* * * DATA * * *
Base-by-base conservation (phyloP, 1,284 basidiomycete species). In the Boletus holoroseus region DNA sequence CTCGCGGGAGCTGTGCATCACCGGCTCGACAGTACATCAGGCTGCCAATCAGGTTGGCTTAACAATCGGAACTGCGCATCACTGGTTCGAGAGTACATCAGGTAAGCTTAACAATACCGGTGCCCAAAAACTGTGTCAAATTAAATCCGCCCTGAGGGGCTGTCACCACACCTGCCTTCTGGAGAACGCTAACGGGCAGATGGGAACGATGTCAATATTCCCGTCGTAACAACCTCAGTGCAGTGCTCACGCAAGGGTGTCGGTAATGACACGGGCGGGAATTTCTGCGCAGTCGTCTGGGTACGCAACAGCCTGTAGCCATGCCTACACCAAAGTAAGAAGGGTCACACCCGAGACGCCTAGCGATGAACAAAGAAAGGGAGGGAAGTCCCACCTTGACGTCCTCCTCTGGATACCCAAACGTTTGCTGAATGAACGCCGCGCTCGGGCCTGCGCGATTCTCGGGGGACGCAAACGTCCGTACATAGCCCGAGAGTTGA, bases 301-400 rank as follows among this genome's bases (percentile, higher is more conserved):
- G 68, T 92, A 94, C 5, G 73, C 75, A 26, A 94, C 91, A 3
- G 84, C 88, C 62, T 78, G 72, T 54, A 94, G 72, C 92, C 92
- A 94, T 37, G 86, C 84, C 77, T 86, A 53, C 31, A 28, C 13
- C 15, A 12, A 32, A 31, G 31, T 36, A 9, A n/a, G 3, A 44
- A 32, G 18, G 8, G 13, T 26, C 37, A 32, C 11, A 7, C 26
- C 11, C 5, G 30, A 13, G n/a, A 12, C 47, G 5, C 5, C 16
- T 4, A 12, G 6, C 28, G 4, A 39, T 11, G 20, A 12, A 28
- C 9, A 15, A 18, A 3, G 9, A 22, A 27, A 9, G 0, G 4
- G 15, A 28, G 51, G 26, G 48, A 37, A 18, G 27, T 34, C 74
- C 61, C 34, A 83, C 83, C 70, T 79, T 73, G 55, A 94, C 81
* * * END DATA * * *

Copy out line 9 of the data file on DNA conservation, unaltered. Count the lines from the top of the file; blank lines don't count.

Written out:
- C 9, A 15, A 18, A 3, G 9, A 22, A 27, A 9, G 0, G 4